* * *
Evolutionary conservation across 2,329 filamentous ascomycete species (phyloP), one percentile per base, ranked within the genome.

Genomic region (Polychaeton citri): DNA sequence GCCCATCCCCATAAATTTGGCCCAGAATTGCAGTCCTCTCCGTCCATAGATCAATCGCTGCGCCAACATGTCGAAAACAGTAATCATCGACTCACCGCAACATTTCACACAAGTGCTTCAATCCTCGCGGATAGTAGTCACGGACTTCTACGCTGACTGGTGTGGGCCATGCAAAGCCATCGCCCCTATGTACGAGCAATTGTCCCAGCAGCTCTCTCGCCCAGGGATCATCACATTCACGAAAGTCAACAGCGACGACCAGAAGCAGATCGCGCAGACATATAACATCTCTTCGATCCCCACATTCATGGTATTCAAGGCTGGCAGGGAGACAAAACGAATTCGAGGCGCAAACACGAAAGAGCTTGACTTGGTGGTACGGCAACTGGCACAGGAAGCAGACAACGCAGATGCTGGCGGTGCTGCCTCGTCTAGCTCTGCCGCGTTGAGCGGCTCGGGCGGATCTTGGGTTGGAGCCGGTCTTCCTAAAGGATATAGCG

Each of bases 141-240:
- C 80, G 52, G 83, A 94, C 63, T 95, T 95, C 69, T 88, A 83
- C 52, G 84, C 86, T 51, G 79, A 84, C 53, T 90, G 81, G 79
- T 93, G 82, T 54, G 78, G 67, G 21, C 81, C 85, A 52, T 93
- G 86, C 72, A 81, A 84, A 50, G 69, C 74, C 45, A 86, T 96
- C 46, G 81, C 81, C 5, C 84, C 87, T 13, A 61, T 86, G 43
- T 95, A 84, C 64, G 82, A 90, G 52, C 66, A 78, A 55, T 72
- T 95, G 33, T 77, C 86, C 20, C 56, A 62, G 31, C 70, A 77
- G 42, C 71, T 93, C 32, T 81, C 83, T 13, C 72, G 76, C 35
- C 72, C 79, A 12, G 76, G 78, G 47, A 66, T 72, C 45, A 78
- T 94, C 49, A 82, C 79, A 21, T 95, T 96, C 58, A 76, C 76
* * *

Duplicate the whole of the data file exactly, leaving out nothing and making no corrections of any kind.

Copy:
Evolutionary conservation across 2,329 filamentous ascomycete species (phyloP), one percentile per base, ranked within the genome.

Genomic region (Polychaeton citri): DNA sequence GCCCATCCCCATAAATTTGGCCCAGAATTGCAGTCCTCTCCGTCCATAGATCAATCGCTGCGCCAACATGTCGAAAACAGTAATCATCGACTCACCGCAACATTTCACACAAGTGCTTCAATCCTCGCGGATAGTAGTCACGGACTTCTACGCTGACTGGTGTGGGCCATGCAAAGCCATCGCCCCTATGTACGAGCAATTGTCCCAGCAGCTCTCTCGCCCAGGGATCATCACATTCACGAAAGTCAACAGCGACGACCAGAAGCAGATCGCGCAGACATATAACATCTCTTCGATCCCCACATTCATGGTATTCAAGGCTGGCAGGGAGACAAAACGAATTCGAGGCGCAAACACGAAAGAGCTTGACTTGGTGGTACGGCAACTGGCACAGGAAGCAGACAACGCAGATGCTGGCGGTGCTGCCTCGTCTAGCTCTGCCGCGTTGAGCGGCTCGGGCGGATCTTGGGTTGGAGCCGGTCTTCCTAAAGGATATAGCG

Each of bases 141-240:
- C 80, G 52, G 83, A 94, C 63, T 95, T 95, C 69, T 88, A 83
- C 52, G 84, C 86, T 51, G 79, A 84, C 53, T 90, G 81, G 79
- T 93, G 82, T 54, G 78, G 67, G 21, C 81, C 85, A 52, T 93
- G 86, C 72, A 81, A 84, A 50, G 69, C 74, C 45, A 86, T 96
- C 46, G 81, C 81, C 5, C 84, C 87, T 13, A 61, T 86, G 43
- T 95, A 84, C 64, G 82, A 90, G 52, C 66, A 78, A 55, T 72
- T 95, G 33, T 77, C 86, C 20, C 56, A 62, G 31, C 70, A 77
- G 42, C 71, T 93, C 32, T 81, C 83, T 13, C 72, G 76, C 35
- C 72, C 79, A 12, G 76, G 78, G 47, A 66, T 72, C 45, A 78
- T 94, C 49, A 82, C 79, A 21, T 95, T 96, C 58, A 76, C 76